Tuesday, 10 February 2015

Country Review: Brazil

Dates there: 14th to 20th February 2014: 7 days

Brazil's Wonders: The Christ the Redeemer statue.

Also visited: Metropolitan Cathedral, the Maracana Stadium

On the Longlist: National Congress in Brasilia, Itaipu Dam

I'll let you into a little secret: I'm not really that keen on Brazil. I'm not sure it's wholly rational, or perhaps I'm just not able to fully explain it, but I can't find the enthusiasm that other people have, or actual Brazilians have in flowing abundance. Perhaps that last point is key: the Brazilians have an awful lot of enthusiasm for their own country. Too much enthusiasm. I know it's very natural for people around the world to believe that "their" country is the best, and there's nothing wrong with a little patriotism, but when it goes overboard and it seems like everybody is ramming it down your throat about how extra-specially great their country is, then I get a little sick of it. I know that it puts a lot of people off America when Americans go on about being number 1, but in my view Brazil is worst of all. Let's have some quiet confidence please, chaps, not noisy bombast about your own excellence.


I won't lie. When they were dumped out of their own World Cup by Germany, 7-1, in the semi-finals, I chuckled. Likewise, so did all the folk in the Edinburgh pub that I was watching the game in. Welcome to crushing defeat, Brazil, welcome to pain and heartache - and the beginning of a brave new world of humility.

Anyway, enough of this schadenfreude, let's talk about the key issues: Brazil's Wonders. Because it's got some pretty cool stuff. Overall, the country is more celebrated for its vastness, a large chunk of which is taken up by the Amazon and its rainforest and river. All very lovely and all that, but that's not really my thing, being all natural and everything. Fortunately, they also happen to have some pretty good man-made stuff. One of them is this fellow.


The Christ the Redeemer statue is certainly the nation's icon. Overlooking the fabulous vista of Rio de Janeiro, it is a very distinctive, handsome, inspiring feature of the city. But there's no chance in hell that it's an actual Wonder of the World, as many might claim. A 38-metre-tall statue built in the 1930s? No chance.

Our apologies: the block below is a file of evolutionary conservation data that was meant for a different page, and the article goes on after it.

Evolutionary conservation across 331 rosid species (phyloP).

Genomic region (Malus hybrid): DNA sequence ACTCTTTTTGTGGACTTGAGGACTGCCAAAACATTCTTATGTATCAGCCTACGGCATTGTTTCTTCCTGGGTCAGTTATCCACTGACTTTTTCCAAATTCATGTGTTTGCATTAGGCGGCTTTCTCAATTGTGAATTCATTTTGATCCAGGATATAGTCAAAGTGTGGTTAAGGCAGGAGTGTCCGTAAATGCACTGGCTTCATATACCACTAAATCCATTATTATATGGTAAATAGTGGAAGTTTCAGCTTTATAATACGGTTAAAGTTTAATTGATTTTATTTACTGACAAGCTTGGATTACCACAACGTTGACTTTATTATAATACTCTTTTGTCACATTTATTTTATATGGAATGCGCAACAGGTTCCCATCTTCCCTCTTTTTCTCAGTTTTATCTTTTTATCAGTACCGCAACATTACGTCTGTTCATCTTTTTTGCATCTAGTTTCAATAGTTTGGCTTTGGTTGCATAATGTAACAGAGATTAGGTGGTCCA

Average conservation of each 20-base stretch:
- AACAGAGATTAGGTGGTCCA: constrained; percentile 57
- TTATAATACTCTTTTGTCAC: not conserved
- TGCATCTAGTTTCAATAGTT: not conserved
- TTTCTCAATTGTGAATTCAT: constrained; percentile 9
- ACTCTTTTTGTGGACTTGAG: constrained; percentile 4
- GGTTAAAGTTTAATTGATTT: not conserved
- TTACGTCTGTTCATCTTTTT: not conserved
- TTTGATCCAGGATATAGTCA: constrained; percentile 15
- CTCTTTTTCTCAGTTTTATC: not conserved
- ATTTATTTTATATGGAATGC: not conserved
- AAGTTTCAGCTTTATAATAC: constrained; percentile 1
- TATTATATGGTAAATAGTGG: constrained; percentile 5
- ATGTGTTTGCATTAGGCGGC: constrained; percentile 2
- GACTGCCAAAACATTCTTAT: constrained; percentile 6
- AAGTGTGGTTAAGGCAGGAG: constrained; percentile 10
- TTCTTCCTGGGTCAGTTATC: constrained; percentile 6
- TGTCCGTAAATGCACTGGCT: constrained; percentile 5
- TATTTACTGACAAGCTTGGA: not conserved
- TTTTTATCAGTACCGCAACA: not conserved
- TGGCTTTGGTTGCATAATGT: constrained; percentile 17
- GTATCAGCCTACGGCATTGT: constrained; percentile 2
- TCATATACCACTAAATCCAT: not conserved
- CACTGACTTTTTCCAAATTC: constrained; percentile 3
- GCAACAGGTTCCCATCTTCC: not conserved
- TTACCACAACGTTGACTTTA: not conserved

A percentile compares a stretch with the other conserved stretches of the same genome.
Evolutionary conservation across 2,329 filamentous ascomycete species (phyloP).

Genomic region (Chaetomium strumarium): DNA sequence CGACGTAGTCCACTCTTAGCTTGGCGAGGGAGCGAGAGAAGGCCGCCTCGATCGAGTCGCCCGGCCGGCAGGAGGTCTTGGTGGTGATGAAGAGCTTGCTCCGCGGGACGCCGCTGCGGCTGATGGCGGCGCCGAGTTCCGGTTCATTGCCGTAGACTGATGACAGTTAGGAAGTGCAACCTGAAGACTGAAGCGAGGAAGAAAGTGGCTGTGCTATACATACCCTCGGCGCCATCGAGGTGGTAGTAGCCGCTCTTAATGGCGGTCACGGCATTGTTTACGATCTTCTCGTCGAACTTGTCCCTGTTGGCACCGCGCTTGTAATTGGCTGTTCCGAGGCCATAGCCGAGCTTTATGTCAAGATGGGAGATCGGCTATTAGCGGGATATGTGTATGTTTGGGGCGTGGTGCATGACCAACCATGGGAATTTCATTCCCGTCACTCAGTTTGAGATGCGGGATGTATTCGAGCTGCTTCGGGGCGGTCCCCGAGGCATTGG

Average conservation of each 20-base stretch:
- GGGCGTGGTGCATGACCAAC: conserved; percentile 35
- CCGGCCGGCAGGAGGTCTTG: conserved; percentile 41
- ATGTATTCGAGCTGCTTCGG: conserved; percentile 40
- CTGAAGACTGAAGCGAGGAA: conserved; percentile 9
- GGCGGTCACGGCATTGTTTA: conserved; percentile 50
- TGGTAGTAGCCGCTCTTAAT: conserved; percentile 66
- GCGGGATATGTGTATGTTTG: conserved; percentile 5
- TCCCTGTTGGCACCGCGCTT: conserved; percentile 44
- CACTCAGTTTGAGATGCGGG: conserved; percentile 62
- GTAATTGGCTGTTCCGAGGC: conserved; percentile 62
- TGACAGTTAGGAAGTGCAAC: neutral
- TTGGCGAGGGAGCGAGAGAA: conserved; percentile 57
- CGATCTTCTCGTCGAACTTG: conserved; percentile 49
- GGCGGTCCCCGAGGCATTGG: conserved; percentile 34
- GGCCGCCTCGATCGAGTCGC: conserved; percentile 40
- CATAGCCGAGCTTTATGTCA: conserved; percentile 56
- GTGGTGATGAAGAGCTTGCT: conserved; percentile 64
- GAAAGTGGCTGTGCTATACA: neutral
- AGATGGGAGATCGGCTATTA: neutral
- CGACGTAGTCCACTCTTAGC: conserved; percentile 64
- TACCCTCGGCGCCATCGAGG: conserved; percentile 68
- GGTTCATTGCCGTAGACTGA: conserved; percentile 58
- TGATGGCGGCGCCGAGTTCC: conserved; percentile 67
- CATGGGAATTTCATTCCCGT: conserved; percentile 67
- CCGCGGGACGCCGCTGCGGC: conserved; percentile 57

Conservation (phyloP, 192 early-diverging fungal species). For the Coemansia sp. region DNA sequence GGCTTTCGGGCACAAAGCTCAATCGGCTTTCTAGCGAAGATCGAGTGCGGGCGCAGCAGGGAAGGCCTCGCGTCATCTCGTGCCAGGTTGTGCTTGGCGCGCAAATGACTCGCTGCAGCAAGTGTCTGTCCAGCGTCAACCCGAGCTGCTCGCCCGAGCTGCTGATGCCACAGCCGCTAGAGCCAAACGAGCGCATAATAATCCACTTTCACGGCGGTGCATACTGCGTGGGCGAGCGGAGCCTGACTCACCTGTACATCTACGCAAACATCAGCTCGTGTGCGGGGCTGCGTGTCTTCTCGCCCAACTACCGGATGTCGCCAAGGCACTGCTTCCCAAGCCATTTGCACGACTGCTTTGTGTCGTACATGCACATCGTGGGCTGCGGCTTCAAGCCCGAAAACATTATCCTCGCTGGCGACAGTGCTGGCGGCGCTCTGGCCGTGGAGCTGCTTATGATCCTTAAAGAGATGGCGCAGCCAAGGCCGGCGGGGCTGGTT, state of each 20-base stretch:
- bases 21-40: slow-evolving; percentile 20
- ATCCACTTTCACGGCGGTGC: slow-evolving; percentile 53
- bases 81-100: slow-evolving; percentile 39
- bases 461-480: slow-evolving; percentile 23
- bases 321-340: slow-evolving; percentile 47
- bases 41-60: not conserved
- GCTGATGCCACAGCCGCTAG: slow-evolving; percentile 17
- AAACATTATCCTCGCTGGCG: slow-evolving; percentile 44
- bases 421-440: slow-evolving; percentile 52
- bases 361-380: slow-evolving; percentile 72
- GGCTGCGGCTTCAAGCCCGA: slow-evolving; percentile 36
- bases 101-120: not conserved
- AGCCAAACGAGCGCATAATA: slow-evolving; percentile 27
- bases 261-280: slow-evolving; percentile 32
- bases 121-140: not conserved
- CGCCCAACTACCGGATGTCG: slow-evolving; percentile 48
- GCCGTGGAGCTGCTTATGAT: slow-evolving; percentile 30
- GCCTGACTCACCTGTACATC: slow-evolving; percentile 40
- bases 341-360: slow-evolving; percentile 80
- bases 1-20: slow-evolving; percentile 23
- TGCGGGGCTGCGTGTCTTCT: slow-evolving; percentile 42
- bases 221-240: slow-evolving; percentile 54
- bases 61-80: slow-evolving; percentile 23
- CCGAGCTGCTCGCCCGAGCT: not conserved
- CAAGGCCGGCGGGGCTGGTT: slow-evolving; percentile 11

By the time Danielle and I got to Rio de Janeiro, we were chasing time. We'd just visited Porto Alegre, more for logistical convenience than anything, and had less than a week before we were due to fly out of the entire continent. For me, Rio was just ticking the Wonder box, seeing the Christ statue, and getting out. For Danielle, she wanted to experience the beaches, the samba, and all the other delights the city has to offer. Beaches? Samba? I told Danielle she should have chosen somebody else to travel with.

I'd been to Rio before, and so already knew what this visit reconfirmed - it's a spectacularly beautiful city, right up there as one of the most beautiful cities in the world. It's more than just a beach babe though, it's got depth of soul too. Its neighbourhoods have individual personalities, it's got that right blend of bustle and chaos that lends itself to vibrancy, and it's got some fabulous sights to see. Aside from its Christ icon, the two I've singled out are the Metropolitan Cathedral and the Maracana Stadium.



A concrete monster built, nobody will be surprised to hear, in the 1960s and 70s, the Metropolitan Cathedral is one that not everyone would get on board with. As a thing of beauty its comparable to an industrial chimney. Yet, I rather like it. Sure, it's a beast when you consider the likes of your standard church or cathedral, but it also very successfully stands out, from other churches and from the rest of the cityscape. Being distinctive isn't everything of course, but although the Metropolitan Cathedral looks barbaric from the outside, inside it's a considerably more serene experience, with muted lighting from the pillars of stained-glass windows and the open tent-like interior. Even if you hate it, it's one of Rio's standout buildings.


The Maracana Stadium is an easier one to qualify. It's one of the most famous sporting venues in the world. It holds the world record for an attendance at a football match, or any sporting event at a single venue, with 199,854 people watching the 1950 World Cup Final between Brazil and Uruguay. If only they could have squeezed in another 146 for a nice round 200,000. Back then, it would have been all-standing, and wholly uncomfortable and dangerous. I shudder to think of the toilets - and how on earth would you have got there in the first place? Therefore, the stadium has been extensively reconstructed to now be all-seating with a capacity of just under 79,000. Safer, more comfortable, although probably not quite as atmospheric. Smells a lot better, though.